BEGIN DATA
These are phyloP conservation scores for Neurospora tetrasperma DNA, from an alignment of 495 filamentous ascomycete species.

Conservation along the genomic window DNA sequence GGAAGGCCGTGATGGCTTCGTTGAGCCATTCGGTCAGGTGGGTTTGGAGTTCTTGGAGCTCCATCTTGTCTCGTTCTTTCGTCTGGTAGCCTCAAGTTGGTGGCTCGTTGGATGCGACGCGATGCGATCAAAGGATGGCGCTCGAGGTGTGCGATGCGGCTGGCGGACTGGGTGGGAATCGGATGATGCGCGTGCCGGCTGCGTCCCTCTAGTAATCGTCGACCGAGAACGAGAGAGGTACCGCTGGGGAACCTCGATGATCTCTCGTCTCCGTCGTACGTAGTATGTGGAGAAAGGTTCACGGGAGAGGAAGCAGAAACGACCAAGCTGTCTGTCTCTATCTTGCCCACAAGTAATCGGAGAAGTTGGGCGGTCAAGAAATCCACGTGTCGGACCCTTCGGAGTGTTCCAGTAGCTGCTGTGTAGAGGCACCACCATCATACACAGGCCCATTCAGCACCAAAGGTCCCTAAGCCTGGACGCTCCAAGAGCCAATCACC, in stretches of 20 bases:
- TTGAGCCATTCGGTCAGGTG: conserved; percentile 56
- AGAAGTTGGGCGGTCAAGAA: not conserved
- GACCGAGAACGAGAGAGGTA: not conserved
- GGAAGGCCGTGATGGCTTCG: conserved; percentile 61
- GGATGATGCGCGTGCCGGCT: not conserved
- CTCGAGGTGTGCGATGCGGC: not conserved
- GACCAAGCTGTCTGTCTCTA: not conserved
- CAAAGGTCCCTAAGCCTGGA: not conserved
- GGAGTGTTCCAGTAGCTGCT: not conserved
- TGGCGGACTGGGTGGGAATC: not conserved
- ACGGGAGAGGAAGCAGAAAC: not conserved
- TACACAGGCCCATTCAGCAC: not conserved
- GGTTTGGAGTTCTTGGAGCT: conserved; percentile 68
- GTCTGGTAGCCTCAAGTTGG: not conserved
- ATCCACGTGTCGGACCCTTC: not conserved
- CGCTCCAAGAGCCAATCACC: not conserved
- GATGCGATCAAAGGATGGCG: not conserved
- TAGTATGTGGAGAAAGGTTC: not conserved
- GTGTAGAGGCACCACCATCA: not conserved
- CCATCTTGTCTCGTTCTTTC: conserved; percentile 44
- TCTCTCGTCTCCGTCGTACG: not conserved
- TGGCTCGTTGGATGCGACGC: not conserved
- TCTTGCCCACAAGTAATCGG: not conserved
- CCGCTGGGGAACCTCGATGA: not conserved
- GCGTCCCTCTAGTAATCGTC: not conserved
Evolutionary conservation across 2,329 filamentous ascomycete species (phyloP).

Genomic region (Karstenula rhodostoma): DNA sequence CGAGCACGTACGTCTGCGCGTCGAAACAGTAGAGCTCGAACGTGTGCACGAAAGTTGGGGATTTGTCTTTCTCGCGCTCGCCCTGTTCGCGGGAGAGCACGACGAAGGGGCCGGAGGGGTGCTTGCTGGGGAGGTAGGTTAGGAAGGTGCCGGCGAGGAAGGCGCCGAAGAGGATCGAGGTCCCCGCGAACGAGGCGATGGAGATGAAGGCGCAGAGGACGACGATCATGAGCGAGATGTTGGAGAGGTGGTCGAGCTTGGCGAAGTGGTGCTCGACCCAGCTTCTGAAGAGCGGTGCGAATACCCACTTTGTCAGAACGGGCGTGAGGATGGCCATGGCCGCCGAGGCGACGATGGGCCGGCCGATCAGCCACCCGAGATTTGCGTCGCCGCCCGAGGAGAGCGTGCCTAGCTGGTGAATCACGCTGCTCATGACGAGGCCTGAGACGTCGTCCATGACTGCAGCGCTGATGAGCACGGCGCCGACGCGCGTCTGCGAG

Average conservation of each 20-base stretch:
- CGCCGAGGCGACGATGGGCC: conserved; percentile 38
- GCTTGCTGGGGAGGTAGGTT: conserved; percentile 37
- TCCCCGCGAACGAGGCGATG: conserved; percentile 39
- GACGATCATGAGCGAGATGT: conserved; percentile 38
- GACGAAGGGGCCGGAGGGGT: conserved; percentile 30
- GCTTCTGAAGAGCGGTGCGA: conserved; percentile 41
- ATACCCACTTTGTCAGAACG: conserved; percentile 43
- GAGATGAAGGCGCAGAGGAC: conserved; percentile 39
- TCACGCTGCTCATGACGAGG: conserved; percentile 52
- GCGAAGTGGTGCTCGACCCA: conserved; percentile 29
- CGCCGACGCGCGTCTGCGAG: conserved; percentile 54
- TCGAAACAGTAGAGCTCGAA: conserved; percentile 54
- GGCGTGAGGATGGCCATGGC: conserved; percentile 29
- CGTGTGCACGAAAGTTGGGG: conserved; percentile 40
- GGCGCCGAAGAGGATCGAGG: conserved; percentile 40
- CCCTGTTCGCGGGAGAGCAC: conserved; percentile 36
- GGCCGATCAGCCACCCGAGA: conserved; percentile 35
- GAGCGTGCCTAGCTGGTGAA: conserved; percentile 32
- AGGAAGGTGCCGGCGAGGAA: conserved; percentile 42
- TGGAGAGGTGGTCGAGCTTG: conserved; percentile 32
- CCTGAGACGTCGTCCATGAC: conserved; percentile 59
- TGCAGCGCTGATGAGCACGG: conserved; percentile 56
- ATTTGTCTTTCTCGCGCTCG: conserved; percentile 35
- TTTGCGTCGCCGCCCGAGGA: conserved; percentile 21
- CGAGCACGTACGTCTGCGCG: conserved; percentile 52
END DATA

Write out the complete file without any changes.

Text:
These are phyloP conservation scores for Neurospora tetrasperma DNA, from an alignment of 495 filamentous ascomycete species.

Conservation along the genomic window DNA sequence GGAAGGCCGTGATGGCTTCGTTGAGCCATTCGGTCAGGTGGGTTTGGAGTTCTTGGAGCTCCATCTTGTCTCGTTCTTTCGTCTGGTAGCCTCAAGTTGGTGGCTCGTTGGATGCGACGCGATGCGATCAAAGGATGGCGCTCGAGGTGTGCGATGCGGCTGGCGGACTGGGTGGGAATCGGATGATGCGCGTGCCGGCTGCGTCCCTCTAGTAATCGTCGACCGAGAACGAGAGAGGTACCGCTGGGGAACCTCGATGATCTCTCGTCTCCGTCGTACGTAGTATGTGGAGAAAGGTTCACGGGAGAGGAAGCAGAAACGACCAAGCTGTCTGTCTCTATCTTGCCCACAAGTAATCGGAGAAGTTGGGCGGTCAAGAAATCCACGTGTCGGACCCTTCGGAGTGTTCCAGTAGCTGCTGTGTAGAGGCACCACCATCATACACAGGCCCATTCAGCACCAAAGGTCCCTAAGCCTGGACGCTCCAAGAGCCAATCACC, in stretches of 20 bases:
- TTGAGCCATTCGGTCAGGTG: conserved; percentile 56
- AGAAGTTGGGCGGTCAAGAA: not conserved
- GACCGAGAACGAGAGAGGTA: not conserved
- GGAAGGCCGTGATGGCTTCG: conserved; percentile 61
- GGATGATGCGCGTGCCGGCT: not conserved
- CTCGAGGTGTGCGATGCGGC: not conserved
- GACCAAGCTGTCTGTCTCTA: not conserved
- CAAAGGTCCCTAAGCCTGGA: not conserved
- GGAGTGTTCCAGTAGCTGCT: not conserved
- TGGCGGACTGGGTGGGAATC: not conserved
- ACGGGAGAGGAAGCAGAAAC: not conserved
- TACACAGGCCCATTCAGCAC: not conserved
- GGTTTGGAGTTCTTGGAGCT: conserved; percentile 68
- GTCTGGTAGCCTCAAGTTGG: not conserved
- ATCCACGTGTCGGACCCTTC: not conserved
- CGCTCCAAGAGCCAATCACC: not conserved
- GATGCGATCAAAGGATGGCG: not conserved
- TAGTATGTGGAGAAAGGTTC: not conserved
- GTGTAGAGGCACCACCATCA: not conserved
- CCATCTTGTCTCGTTCTTTC: conserved; percentile 44
- TCTCTCGTCTCCGTCGTACG: not conserved
- TGGCTCGTTGGATGCGACGC: not conserved
- TCTTGCCCACAAGTAATCGG: not conserved
- CCGCTGGGGAACCTCGATGA: not conserved
- GCGTCCCTCTAGTAATCGTC: not conserved
Evolutionary conservation across 2,329 filamentous ascomycete species (phyloP).

Genomic region (Karstenula rhodostoma): DNA sequence CGAGCACGTACGTCTGCGCGTCGAAACAGTAGAGCTCGAACGTGTGCACGAAAGTTGGGGATTTGTCTTTCTCGCGCTCGCCCTGTTCGCGGGAGAGCACGACGAAGGGGCCGGAGGGGTGCTTGCTGGGGAGGTAGGTTAGGAAGGTGCCGGCGAGGAAGGCGCCGAAGAGGATCGAGGTCCCCGCGAACGAGGCGATGGAGATGAAGGCGCAGAGGACGACGATCATGAGCGAGATGTTGGAGAGGTGGTCGAGCTTGGCGAAGTGGTGCTCGACCCAGCTTCTGAAGAGCGGTGCGAATACCCACTTTGTCAGAACGGGCGTGAGGATGGCCATGGCCGCCGAGGCGACGATGGGCCGGCCGATCAGCCACCCGAGATTTGCGTCGCCGCCCGAGGAGAGCGTGCCTAGCTGGTGAATCACGCTGCTCATGACGAGGCCTGAGACGTCGTCCATGACTGCAGCGCTGATGAGCACGGCGCCGACGCGCGTCTGCGAG

Average conservation of each 20-base stretch:
- CGCCGAGGCGACGATGGGCC: conserved; percentile 38
- GCTTGCTGGGGAGGTAGGTT: conserved; percentile 37
- TCCCCGCGAACGAGGCGATG: conserved; percentile 39
- GACGATCATGAGCGAGATGT: conserved; percentile 38
- GACGAAGGGGCCGGAGGGGT: conserved; percentile 30
- GCTTCTGAAGAGCGGTGCGA: conserved; percentile 41
- ATACCCACTTTGTCAGAACG: conserved; percentile 43
- GAGATGAAGGCGCAGAGGAC: conserved; percentile 39
- TCACGCTGCTCATGACGAGG: conserved; percentile 52
- GCGAAGTGGTGCTCGACCCA: conserved; percentile 29
- CGCCGACGCGCGTCTGCGAG: conserved; percentile 54
- TCGAAACAGTAGAGCTCGAA: conserved; percentile 54
- GGCGTGAGGATGGCCATGGC: conserved; percentile 29
- CGTGTGCACGAAAGTTGGGG: conserved; percentile 40
- GGCGCCGAAGAGGATCGAGG: conserved; percentile 40
- CCCTGTTCGCGGGAGAGCAC: conserved; percentile 36
- GGCCGATCAGCCACCCGAGA: conserved; percentile 35
- GAGCGTGCCTAGCTGGTGAA: conserved; percentile 32
- AGGAAGGTGCCGGCGAGGAA: conserved; percentile 42
- TGGAGAGGTGGTCGAGCTTG: conserved; percentile 32
- CCTGAGACGTCGTCCATGAC: conserved; percentile 59
- TGCAGCGCTGATGAGCACGG: conserved; percentile 56
- ATTTGTCTTTCTCGCGCTCG: conserved; percentile 35
- TTTGCGTCGCCGCCCGAGGA: conserved; percentile 21
- CGAGCACGTACGTCTGCGCG: conserved; percentile 52